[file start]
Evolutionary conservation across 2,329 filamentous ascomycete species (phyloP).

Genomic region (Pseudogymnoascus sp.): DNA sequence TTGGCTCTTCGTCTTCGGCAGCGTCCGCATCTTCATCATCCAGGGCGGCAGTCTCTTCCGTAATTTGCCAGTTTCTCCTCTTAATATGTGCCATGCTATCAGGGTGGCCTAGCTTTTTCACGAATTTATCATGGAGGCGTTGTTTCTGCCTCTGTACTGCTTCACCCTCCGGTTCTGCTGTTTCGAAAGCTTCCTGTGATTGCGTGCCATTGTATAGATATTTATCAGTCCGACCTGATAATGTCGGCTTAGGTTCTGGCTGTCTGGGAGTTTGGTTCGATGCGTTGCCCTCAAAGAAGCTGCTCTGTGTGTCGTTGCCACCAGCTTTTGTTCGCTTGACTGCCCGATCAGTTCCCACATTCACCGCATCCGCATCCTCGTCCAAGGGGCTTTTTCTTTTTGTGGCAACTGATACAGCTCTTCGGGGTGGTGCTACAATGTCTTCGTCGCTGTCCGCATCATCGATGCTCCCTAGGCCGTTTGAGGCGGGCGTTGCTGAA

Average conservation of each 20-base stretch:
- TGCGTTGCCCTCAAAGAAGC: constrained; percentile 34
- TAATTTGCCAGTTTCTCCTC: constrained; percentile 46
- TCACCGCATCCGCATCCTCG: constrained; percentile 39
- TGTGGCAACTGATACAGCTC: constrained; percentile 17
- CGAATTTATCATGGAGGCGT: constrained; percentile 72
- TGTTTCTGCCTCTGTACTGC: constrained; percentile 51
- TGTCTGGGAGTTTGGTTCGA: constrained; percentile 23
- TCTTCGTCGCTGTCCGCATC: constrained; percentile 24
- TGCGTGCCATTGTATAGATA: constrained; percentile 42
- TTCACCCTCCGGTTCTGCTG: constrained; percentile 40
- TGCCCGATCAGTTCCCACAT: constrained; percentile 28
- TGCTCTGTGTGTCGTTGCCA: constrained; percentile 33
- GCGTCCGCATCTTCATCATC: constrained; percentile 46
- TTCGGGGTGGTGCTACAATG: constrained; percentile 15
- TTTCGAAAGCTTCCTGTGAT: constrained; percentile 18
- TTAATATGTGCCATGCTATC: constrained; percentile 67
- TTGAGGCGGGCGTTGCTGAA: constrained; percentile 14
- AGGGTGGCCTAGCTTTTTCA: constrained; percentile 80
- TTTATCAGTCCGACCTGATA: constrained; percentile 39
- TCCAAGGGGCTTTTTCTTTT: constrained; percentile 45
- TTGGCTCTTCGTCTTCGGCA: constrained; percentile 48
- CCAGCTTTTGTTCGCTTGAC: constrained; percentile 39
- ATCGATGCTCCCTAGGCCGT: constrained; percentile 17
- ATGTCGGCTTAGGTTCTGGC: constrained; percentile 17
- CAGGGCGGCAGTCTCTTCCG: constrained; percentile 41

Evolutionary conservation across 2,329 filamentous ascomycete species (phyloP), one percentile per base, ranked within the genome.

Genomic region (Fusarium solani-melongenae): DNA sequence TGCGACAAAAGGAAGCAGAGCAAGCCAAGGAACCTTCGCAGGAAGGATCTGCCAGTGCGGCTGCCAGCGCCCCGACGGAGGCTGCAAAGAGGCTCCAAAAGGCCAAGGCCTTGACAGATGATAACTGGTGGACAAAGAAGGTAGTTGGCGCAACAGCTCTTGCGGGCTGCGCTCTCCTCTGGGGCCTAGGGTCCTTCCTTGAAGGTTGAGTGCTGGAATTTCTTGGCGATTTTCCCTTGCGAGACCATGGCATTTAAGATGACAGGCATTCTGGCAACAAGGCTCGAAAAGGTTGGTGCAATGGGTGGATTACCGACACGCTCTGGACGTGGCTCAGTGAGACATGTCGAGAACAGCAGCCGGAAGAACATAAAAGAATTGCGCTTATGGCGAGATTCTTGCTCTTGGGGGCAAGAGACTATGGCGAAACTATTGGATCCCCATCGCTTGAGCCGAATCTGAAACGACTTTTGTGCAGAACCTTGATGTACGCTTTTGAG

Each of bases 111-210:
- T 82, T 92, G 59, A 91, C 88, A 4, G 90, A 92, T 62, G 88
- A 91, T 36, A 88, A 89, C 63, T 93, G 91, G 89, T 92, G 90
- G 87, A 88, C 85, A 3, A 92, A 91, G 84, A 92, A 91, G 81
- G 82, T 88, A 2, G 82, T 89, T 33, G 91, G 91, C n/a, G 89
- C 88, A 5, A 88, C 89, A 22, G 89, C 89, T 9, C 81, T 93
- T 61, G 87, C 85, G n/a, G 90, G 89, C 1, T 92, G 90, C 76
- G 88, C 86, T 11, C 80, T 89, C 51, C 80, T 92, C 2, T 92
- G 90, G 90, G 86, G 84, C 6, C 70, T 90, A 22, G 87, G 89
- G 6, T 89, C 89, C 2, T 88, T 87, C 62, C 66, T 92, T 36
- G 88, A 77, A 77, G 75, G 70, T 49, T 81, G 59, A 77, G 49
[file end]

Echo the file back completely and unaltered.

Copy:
Evolutionary conservation across 2,329 filamentous ascomycete species (phyloP).

Genomic region (Pseudogymnoascus sp.): DNA sequence TTGGCTCTTCGTCTTCGGCAGCGTCCGCATCTTCATCATCCAGGGCGGCAGTCTCTTCCGTAATTTGCCAGTTTCTCCTCTTAATATGTGCCATGCTATCAGGGTGGCCTAGCTTTTTCACGAATTTATCATGGAGGCGTTGTTTCTGCCTCTGTACTGCTTCACCCTCCGGTTCTGCTGTTTCGAAAGCTTCCTGTGATTGCGTGCCATTGTATAGATATTTATCAGTCCGACCTGATAATGTCGGCTTAGGTTCTGGCTGTCTGGGAGTTTGGTTCGATGCGTTGCCCTCAAAGAAGCTGCTCTGTGTGTCGTTGCCACCAGCTTTTGTTCGCTTGACTGCCCGATCAGTTCCCACATTCACCGCATCCGCATCCTCGTCCAAGGGGCTTTTTCTTTTTGTGGCAACTGATACAGCTCTTCGGGGTGGTGCTACAATGTCTTCGTCGCTGTCCGCATCATCGATGCTCCCTAGGCCGTTTGAGGCGGGCGTTGCTGAA

Average conservation of each 20-base stretch:
- TGCGTTGCCCTCAAAGAAGC: constrained; percentile 34
- TAATTTGCCAGTTTCTCCTC: constrained; percentile 46
- TCACCGCATCCGCATCCTCG: constrained; percentile 39
- TGTGGCAACTGATACAGCTC: constrained; percentile 17
- CGAATTTATCATGGAGGCGT: constrained; percentile 72
- TGTTTCTGCCTCTGTACTGC: constrained; percentile 51
- TGTCTGGGAGTTTGGTTCGA: constrained; percentile 23
- TCTTCGTCGCTGTCCGCATC: constrained; percentile 24
- TGCGTGCCATTGTATAGATA: constrained; percentile 42
- TTCACCCTCCGGTTCTGCTG: constrained; percentile 40
- TGCCCGATCAGTTCCCACAT: constrained; percentile 28
- TGCTCTGTGTGTCGTTGCCA: constrained; percentile 33
- GCGTCCGCATCTTCATCATC: constrained; percentile 46
- TTCGGGGTGGTGCTACAATG: constrained; percentile 15
- TTTCGAAAGCTTCCTGTGAT: constrained; percentile 18
- TTAATATGTGCCATGCTATC: constrained; percentile 67
- TTGAGGCGGGCGTTGCTGAA: constrained; percentile 14
- AGGGTGGCCTAGCTTTTTCA: constrained; percentile 80
- TTTATCAGTCCGACCTGATA: constrained; percentile 39
- TCCAAGGGGCTTTTTCTTTT: constrained; percentile 45
- TTGGCTCTTCGTCTTCGGCA: constrained; percentile 48
- CCAGCTTTTGTTCGCTTGAC: constrained; percentile 39
- ATCGATGCTCCCTAGGCCGT: constrained; percentile 17
- ATGTCGGCTTAGGTTCTGGC: constrained; percentile 17
- CAGGGCGGCAGTCTCTTCCG: constrained; percentile 41

Evolutionary conservation across 2,329 filamentous ascomycete species (phyloP), one percentile per base, ranked within the genome.

Genomic region (Fusarium solani-melongenae): DNA sequence TGCGACAAAAGGAAGCAGAGCAAGCCAAGGAACCTTCGCAGGAAGGATCTGCCAGTGCGGCTGCCAGCGCCCCGACGGAGGCTGCAAAGAGGCTCCAAAAGGCCAAGGCCTTGACAGATGATAACTGGTGGACAAAGAAGGTAGTTGGCGCAACAGCTCTTGCGGGCTGCGCTCTCCTCTGGGGCCTAGGGTCCTTCCTTGAAGGTTGAGTGCTGGAATTTCTTGGCGATTTTCCCTTGCGAGACCATGGCATTTAAGATGACAGGCATTCTGGCAACAAGGCTCGAAAAGGTTGGTGCAATGGGTGGATTACCGACACGCTCTGGACGTGGCTCAGTGAGACATGTCGAGAACAGCAGCCGGAAGAACATAAAAGAATTGCGCTTATGGCGAGATTCTTGCTCTTGGGGGCAAGAGACTATGGCGAAACTATTGGATCCCCATCGCTTGAGCCGAATCTGAAACGACTTTTGTGCAGAACCTTGATGTACGCTTTTGAG

Each of bases 111-210:
- T 82, T 92, G 59, A 91, C 88, A 4, G 90, A 92, T 62, G 88
- A 91, T 36, A 88, A 89, C 63, T 93, G 91, G 89, T 92, G 90
- G 87, A 88, C 85, A 3, A 92, A 91, G 84, A 92, A 91, G 81
- G 82, T 88, A 2, G 82, T 89, T 33, G 91, G 91, C n/a, G 89
- C 88, A 5, A 88, C 89, A 22, G 89, C 89, T 9, C 81, T 93
- T 61, G 87, C 85, G n/a, G 90, G 89, C 1, T 92, G 90, C 76
- G 88, C 86, T 11, C 80, T 89, C 51, C 80, T 92, C 2, T 92
- G 90, G 90, G 86, G 84, C 6, C 70, T 90, A 22, G 87, G 89
- G 6, T 89, C 89, C 2, T 88, T 87, C 62, C 66, T 92, T 36
- G 88, A 77, A 77, G 75, G 70, T 49, T 81, G 59, A 77, G 49